Today I realized that the first three spills were just a warm up act.  Somehow, Ellie managed to spill milk and while it wasn't a lot, she hit all of the bottom kitchen cabinets, a large area of the floor, and the oven and all it's annoying crevices, along with her hair and her shirt.  Don't ask.  I have no idea and I don't even think I want to know.

Not sure if I've ever mentioned it before or not, but I absolutely hate the smell of white milk.  I can't stand being around it unless it's in cereal.  So there I was this afternoon, wiping up splatters of white milk and thinking about that penance of praying to be exceedingly patient.  It was in that moment that I realized that this really wasn't an easy penance at all. I knew within seconds of being told what my penance was that it was going to have an element of difficulty, I just didn't realize that it was going to require so much cleaning.  As I was on my hands and knees on the kitchen floor wiping up spills for the fourth time in four days I couldn't help but wonder if Father had any idea just how far reaching this penance would go.  Who knows, maybe one of these days I'll be patient or perhaps even exceedingly patient.

Wednesday, February 4, 2015

Super Sharpener Begets Pointy Pencils

So about eighteen months ago I was sent a pencil sharpener to review on the blog.  And then life happened literally.  The sharpener arrived at my house at right around the same time I found out we were expecting.  The energy to blog was hardly there and the sharpener hung out on my kitchen counter reminding me daily that I need to write a review.  Then the baby was born and well, it's been a whirlwind nine months, but today is the day I write this review!

I've had a lot of pencil sharpeners over the years.  I've killed more electric sharpeners than I can remember.  I have no luck with the electric ones.  They seize up on me and some of them are just awesome at breaking the pencil points before we even get to use them.  I've had more success with manual sharpeners, but I'm not particularly fond of sharpening a dozen pencils with those little hand sharpeners.  I always end up either breaking the point or dumping shavings all over the place.  Me and sharpening pencils just don't go together.

As a kid I remember how much I loved sharpening my pencils at school using the cool wall mounted sharpeners that were in every class room.  Those sharpeners rocked!  So imagine my delight when I was given the opportunity to review a sharpener that was just like those school sharpeners.

The sharpeners from classroom friendly supplies make the pointiest pencil points I've ever seen.  So sharp that if Ralphie from A Christmas Story had asked for one of these sharpeners for Christmas instead of a Red Ryder BB gun, everyone would have said "You'll poke your eye out!" instead of saying "You'll shoot your eye out!"  Seriously, if you pull the guard out all the way, this sharpener can give you the sharpest pencil you've ever seen.  It took me a few tries with this sharpener before I figured out how to sharpen a pencil so that it didn't look like the perfect eye gouging weapon.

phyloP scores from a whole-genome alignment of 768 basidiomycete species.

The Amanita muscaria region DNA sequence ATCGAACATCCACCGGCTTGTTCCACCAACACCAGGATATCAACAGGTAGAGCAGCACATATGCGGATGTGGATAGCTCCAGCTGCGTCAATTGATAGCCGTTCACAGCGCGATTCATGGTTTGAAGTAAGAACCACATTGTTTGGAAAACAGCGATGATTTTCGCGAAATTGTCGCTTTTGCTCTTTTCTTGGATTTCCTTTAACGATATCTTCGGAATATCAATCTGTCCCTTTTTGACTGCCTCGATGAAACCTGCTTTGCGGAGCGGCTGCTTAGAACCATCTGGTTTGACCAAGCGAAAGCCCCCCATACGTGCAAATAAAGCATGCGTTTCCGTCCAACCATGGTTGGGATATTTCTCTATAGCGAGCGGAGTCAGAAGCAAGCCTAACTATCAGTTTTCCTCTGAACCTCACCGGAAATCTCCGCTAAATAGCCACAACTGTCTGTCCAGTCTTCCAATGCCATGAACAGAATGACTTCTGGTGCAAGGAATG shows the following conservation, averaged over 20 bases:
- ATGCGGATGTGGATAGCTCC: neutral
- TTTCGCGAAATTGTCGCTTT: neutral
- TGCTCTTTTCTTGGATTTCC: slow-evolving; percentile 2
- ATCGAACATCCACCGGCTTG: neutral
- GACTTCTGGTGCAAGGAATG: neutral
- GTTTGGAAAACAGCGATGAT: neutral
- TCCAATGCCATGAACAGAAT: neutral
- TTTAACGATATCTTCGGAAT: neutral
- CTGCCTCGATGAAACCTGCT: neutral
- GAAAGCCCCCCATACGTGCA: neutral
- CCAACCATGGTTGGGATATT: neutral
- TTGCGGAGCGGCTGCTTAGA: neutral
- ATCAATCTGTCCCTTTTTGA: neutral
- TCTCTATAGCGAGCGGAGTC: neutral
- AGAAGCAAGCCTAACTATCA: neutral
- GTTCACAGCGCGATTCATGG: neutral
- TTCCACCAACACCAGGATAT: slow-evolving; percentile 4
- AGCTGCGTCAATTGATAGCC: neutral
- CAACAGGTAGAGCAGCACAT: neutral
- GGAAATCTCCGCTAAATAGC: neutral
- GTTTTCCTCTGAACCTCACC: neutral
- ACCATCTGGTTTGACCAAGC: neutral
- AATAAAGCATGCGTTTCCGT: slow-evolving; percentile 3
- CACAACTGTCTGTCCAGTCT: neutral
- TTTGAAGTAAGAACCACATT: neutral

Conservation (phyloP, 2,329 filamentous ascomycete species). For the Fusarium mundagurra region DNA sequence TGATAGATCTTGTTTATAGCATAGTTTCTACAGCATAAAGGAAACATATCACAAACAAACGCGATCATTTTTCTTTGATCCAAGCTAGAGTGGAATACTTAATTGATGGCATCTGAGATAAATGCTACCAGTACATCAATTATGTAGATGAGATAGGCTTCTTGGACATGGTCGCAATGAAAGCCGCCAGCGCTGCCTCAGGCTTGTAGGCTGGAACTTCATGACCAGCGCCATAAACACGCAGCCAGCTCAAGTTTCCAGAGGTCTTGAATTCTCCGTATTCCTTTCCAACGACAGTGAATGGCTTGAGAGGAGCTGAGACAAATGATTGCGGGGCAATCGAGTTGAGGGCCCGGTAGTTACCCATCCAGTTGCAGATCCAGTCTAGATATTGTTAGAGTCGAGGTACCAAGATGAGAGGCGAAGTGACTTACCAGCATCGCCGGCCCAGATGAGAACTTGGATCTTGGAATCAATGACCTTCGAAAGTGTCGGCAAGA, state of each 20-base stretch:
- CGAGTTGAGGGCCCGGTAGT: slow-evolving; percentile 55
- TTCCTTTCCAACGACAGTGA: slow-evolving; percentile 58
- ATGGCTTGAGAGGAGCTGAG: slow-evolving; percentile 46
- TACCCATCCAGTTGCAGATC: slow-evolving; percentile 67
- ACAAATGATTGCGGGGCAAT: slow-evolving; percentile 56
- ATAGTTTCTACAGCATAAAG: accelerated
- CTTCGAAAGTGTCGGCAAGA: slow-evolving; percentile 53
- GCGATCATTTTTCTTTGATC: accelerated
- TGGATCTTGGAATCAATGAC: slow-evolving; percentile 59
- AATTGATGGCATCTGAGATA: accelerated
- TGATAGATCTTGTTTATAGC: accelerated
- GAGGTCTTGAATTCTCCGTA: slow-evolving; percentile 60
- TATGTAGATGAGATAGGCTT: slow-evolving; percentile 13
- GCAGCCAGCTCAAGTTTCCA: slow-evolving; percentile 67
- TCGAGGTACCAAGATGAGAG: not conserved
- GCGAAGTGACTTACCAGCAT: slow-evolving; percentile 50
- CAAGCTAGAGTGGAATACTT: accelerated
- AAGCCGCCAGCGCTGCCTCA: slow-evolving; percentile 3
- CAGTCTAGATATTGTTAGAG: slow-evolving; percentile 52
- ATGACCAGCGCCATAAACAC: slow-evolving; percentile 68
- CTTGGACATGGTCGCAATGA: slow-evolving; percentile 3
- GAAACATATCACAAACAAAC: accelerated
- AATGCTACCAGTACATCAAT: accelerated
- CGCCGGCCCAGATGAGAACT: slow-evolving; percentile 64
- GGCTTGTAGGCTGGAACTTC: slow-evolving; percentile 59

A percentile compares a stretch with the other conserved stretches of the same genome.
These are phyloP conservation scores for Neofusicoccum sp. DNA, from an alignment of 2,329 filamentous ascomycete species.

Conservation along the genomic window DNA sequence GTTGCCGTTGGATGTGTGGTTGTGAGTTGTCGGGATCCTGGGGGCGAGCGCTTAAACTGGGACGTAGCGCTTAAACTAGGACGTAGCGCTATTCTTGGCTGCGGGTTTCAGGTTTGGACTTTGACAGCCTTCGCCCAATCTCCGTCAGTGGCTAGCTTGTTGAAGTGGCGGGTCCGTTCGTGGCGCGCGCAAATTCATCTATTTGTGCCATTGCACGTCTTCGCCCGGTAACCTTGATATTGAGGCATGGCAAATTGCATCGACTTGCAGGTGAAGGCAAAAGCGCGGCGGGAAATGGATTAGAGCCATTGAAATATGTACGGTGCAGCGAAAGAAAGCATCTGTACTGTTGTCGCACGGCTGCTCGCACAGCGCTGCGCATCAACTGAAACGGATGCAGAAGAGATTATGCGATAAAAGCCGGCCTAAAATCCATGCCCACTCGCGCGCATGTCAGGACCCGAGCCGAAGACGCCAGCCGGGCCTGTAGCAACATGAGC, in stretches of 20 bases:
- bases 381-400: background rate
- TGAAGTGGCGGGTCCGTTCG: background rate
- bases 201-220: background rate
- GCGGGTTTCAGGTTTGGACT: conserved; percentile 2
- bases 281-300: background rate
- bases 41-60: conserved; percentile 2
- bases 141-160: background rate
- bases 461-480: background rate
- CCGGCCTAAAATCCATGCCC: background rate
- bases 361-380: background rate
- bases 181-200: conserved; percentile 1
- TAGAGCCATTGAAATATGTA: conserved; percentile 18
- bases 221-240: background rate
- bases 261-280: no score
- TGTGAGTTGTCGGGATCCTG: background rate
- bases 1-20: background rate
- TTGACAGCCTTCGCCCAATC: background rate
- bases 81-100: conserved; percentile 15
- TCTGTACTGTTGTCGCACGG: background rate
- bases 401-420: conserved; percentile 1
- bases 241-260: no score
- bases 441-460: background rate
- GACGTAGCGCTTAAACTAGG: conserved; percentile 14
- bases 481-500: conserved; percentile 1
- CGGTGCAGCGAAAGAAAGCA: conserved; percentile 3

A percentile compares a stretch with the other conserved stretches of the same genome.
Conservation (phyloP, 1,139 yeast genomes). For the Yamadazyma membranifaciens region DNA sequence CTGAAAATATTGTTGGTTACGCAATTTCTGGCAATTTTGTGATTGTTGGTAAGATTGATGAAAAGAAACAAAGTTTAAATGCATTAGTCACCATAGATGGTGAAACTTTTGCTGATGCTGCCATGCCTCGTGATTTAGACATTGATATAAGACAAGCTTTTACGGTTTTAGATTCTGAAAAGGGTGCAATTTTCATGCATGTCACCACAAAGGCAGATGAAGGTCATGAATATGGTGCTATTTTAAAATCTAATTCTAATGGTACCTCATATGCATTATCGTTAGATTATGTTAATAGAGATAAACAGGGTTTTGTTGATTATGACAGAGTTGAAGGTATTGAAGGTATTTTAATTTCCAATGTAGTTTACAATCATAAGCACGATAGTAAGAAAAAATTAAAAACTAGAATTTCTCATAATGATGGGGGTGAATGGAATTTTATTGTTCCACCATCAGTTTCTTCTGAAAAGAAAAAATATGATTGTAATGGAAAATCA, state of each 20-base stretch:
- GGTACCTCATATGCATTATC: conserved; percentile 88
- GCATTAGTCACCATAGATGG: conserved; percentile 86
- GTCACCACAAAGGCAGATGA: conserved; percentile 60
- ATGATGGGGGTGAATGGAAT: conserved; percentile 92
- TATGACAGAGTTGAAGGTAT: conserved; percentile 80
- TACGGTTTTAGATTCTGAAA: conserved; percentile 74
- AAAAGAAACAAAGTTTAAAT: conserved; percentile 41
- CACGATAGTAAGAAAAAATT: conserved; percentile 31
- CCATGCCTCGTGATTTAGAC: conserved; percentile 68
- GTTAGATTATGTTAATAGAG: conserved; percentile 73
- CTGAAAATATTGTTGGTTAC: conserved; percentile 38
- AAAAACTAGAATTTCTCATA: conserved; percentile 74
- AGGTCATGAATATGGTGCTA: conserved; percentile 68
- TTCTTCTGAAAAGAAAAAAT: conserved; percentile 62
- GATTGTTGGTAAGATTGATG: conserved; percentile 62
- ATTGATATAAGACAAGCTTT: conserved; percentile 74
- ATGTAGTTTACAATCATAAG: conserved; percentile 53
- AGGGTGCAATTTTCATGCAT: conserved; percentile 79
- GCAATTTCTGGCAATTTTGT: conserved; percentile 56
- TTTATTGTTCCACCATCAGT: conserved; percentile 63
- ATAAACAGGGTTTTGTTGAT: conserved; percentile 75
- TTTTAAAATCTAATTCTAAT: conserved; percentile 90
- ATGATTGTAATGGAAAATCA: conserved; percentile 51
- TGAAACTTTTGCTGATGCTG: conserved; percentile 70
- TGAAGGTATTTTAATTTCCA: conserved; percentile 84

My kids love this sharpener.  They're happy that all it takes is a couple quick cranks of the sharpener to have a perfect pencil point.  Hardly any effort is required to get a nicely sharpened pencil.

Have I mentioned that this sharpener is pretty quiet, too?  Our electric sharpener is wake the baby loud so using that sharpener isn't an option when the little ones are asleep.  This sharpener is quiet enough that there are no worries that sharpening will wake the baby.  In a classroom setting, this sharpener won't create a disturbance.

The sharpener comes with a clamp to mount it to a table top or counter.  I wasn't overly impressed with the clamp.  It always ended up popping off while we were using it.  I actually find it easier to just hold the sharpener in place when sharpening the pencils.  There is an optional permanent mount available for this sharpener, which is sold separately, but I have no experience with it.  It looks like it might be the solution to having it securely mounted to a table or counter.

Overall, I'd say this is a great sharpener if you're looking for a manual sharpener that does a great job sharpening pencils every time.

I was provided with a free pencil sharpener by Classroom Friendly Supplies in exchange for my honest review.  Visit Classroom Friendly Supplies for more information on their sharpeners.  They come in five different colors so you can find just the right sharpener to suit your homeschool or classroom.